Monthly Archives: March 2012

Review of Video Report: “Dementia Behind Bars”

As the prison population in the state of California has continued to grow, so too has the number of aging inmates.  These prisoners are more prone to develop dementia for a number of reasons including depression and head trauma caused by fights. To help combat this problem the California Men’s Colony is using convicted killers to care for those inmates who can no longer care for themselves. “Dementia Behind Bars” follows three of these men, or Gold Coats (named for the yellow jackets they wear), as they attempt to repay their debt to society.

The story opens with a wide shot of the basketball court in the prison yard. The inmates slowly make their way back inside, and the gloomy, foggy day suddenly brightens. The sound of soft music can be heard along with the clanging of metal and birds chirping. This smoothly transitions to one of the inmates, a Gold Coat, explaining to his patient where they are headed. This simple explanation requires a minute of his time, illustrating the sense of confusion dementia patients experience and how much patience is necessary to care for them. This is paired with a photograph of the two inmates walking, one with their arm around the other.

The story is constructed in a clear and logical way. It begins by explaining how the program works, detailing what the Gold Coats’ duties are and the help available through the dementia ward. This transitions to the Gold Coats themselves, who are identified by name and their conviction on the lower third of the screen, telling how they ended up in prison. The rest of the story surrounds the issues facing prisoners with dementia and the shortcomings of the system to support them. It concludes by saying that although participation in the program does not guarantee parole for the caregivers, it is a beacon of hope for those with little to look forward to (patient and caregiver).

A variety of shots are used throughout the telling of the story. One sequence in which one patient is getting his fingernails filed by someone who is not his caregiver is particularly memorable. It includes a wide shot of the three men sitting on a bench, and then it shifts to close-up of the man’s hands, his nails jagged from constantly biting them. The sequence concludes with a medium shot from a low angle, revealing the height of the walls surrounding them.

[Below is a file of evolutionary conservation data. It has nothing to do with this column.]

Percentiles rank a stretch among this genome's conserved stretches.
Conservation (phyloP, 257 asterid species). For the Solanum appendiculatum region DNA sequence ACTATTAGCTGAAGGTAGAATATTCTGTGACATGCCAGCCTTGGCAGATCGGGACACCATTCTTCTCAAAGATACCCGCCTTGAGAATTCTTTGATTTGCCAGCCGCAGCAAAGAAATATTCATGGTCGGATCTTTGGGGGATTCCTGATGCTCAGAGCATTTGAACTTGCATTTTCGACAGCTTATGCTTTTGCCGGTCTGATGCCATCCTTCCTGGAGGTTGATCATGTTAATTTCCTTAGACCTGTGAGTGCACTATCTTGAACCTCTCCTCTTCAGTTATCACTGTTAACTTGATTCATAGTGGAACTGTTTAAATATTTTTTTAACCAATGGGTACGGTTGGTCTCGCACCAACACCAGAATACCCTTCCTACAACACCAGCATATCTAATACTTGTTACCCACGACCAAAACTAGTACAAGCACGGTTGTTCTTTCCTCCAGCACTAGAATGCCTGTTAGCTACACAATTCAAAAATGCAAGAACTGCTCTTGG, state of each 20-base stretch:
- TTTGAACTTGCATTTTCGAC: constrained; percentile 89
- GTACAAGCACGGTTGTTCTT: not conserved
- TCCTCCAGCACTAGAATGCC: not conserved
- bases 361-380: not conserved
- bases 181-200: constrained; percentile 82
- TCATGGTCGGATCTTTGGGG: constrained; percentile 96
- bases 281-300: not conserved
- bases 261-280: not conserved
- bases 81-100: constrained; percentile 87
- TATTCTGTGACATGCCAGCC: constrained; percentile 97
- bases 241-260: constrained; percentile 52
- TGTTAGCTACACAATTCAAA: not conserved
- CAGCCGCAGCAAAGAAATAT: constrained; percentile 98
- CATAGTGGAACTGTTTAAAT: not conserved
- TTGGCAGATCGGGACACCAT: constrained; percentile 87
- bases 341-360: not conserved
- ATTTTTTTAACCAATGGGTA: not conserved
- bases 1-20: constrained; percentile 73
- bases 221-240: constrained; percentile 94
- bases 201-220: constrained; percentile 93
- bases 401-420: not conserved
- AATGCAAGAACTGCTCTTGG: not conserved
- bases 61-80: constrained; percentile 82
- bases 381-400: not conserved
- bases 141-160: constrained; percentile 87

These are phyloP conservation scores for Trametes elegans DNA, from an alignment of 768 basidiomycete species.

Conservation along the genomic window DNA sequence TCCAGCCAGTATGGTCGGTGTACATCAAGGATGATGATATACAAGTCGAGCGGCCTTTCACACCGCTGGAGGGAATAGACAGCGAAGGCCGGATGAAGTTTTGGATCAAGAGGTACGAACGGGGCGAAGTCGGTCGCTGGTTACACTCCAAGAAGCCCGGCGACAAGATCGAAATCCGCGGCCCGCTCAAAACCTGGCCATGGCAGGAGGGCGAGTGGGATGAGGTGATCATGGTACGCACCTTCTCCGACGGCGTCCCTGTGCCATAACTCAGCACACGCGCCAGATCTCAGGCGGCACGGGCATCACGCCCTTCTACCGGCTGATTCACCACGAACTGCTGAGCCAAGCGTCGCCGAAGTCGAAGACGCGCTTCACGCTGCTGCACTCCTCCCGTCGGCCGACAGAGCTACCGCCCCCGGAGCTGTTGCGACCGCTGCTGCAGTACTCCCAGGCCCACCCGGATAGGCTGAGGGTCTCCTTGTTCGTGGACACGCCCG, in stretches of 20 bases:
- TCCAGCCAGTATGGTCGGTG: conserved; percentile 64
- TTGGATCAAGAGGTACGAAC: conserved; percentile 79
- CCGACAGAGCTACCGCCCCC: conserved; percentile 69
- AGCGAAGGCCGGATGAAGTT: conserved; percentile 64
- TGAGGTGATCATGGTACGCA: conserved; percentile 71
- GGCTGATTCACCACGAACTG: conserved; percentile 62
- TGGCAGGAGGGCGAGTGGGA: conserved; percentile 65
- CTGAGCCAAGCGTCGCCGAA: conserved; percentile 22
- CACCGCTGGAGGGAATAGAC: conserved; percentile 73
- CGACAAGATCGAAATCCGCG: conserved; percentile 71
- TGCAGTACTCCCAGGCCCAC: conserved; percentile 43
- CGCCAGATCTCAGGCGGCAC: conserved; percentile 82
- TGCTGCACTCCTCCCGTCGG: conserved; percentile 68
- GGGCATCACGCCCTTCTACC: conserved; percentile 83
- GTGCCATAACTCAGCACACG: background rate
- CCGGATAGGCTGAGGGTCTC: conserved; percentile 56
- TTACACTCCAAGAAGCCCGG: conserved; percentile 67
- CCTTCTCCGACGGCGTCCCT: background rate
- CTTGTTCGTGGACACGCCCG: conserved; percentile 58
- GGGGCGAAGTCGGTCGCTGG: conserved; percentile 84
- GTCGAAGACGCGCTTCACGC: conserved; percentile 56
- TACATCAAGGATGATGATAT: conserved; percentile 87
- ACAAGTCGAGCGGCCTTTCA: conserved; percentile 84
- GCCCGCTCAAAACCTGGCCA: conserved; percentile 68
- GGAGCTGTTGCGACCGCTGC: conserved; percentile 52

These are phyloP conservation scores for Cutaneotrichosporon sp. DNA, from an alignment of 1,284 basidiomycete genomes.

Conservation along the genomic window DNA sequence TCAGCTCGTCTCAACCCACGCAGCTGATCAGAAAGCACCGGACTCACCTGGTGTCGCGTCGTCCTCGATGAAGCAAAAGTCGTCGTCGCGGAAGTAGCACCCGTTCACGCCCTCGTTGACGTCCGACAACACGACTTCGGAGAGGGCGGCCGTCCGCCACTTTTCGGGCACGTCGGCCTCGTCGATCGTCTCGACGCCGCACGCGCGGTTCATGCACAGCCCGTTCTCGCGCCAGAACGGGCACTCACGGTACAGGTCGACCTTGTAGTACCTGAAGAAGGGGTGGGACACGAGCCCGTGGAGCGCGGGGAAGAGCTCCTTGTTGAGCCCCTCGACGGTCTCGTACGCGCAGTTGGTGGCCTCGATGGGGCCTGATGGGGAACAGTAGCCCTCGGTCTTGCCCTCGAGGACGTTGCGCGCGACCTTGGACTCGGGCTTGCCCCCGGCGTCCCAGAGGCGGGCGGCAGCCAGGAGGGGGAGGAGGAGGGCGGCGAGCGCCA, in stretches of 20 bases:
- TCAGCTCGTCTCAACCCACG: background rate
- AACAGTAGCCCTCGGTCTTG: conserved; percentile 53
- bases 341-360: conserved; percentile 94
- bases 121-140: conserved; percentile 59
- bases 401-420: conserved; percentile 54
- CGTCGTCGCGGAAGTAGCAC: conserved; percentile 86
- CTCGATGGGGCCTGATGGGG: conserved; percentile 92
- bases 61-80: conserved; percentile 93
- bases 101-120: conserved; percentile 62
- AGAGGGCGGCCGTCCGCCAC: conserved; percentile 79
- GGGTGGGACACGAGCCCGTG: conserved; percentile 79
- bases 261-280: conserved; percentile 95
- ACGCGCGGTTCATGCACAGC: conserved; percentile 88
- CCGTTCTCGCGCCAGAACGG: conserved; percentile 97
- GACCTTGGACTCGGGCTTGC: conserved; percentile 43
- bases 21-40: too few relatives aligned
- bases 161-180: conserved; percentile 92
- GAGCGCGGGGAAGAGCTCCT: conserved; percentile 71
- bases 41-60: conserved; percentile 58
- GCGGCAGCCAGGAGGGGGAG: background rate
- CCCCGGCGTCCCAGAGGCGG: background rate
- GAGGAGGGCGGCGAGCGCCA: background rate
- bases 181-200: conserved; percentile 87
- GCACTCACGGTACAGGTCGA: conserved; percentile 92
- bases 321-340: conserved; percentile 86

“Dementia Behind Bars” is organized and paced very well. The transitions between the voice over narration, which tell of the obstacles facing dementia patients and the state of California’s inability to care for them, and the parts provided by the inmates, are seamless. The use of music, although brief, was a nice touch and definitely worked with the other components to help tell the story.

B-roll included conversations between the inmates. This mainly consisted of the Gold Coats explaining things to their patients or convincing them to clean themselves or stop biting their fingernails. Placed over photographs of the inmates showering or participating in meetings for dementia patients, the audio illustrated how the men were cared for on a daily basis. It also showed the patience required of, and present within, the caregivers.

The story clocks in at just under eight minutes, but at no point did I feel that it dragged on. In fact, I would have liked for the story to have gone on longer. It is a great example of a character-driven story because it is told through the eyes of those most involved with the program – the caregivers themselves.

Hearing a convicted murderer say how cleaning up another human being after an accident humbles him is revealing and draws the reader in. Watching him then fix that same man’s bed, asking how exactly he wanted it done, illustrated how the program is affecting those involved.

“Dementia Behind Bars” was one of the best stories I have viewed in a long time, regardless of medium. There was nothing in this story that did not keep me interested or that I did not approve of. If I were to change anything, it would be to prolong the already lengthy story. There was a brief mention of two prisoners who had been paroled after participating in the program. I would have liked to have heard from those individuals to see how the program helped them adjust to life on the outside, if at all.

I enjoyed this story because it contained equal parts quality information, visuals and sound. The use of conversation between patient and caregiver evokes emotion from the reader while illustrating what daily life is like for both parties. The Gold Coats reflecting on their crimes was also an effective means for drawing the reader in. The fact that the entire story was shot in black and white was fitting for such an emotional, and somewhat hopeless, story.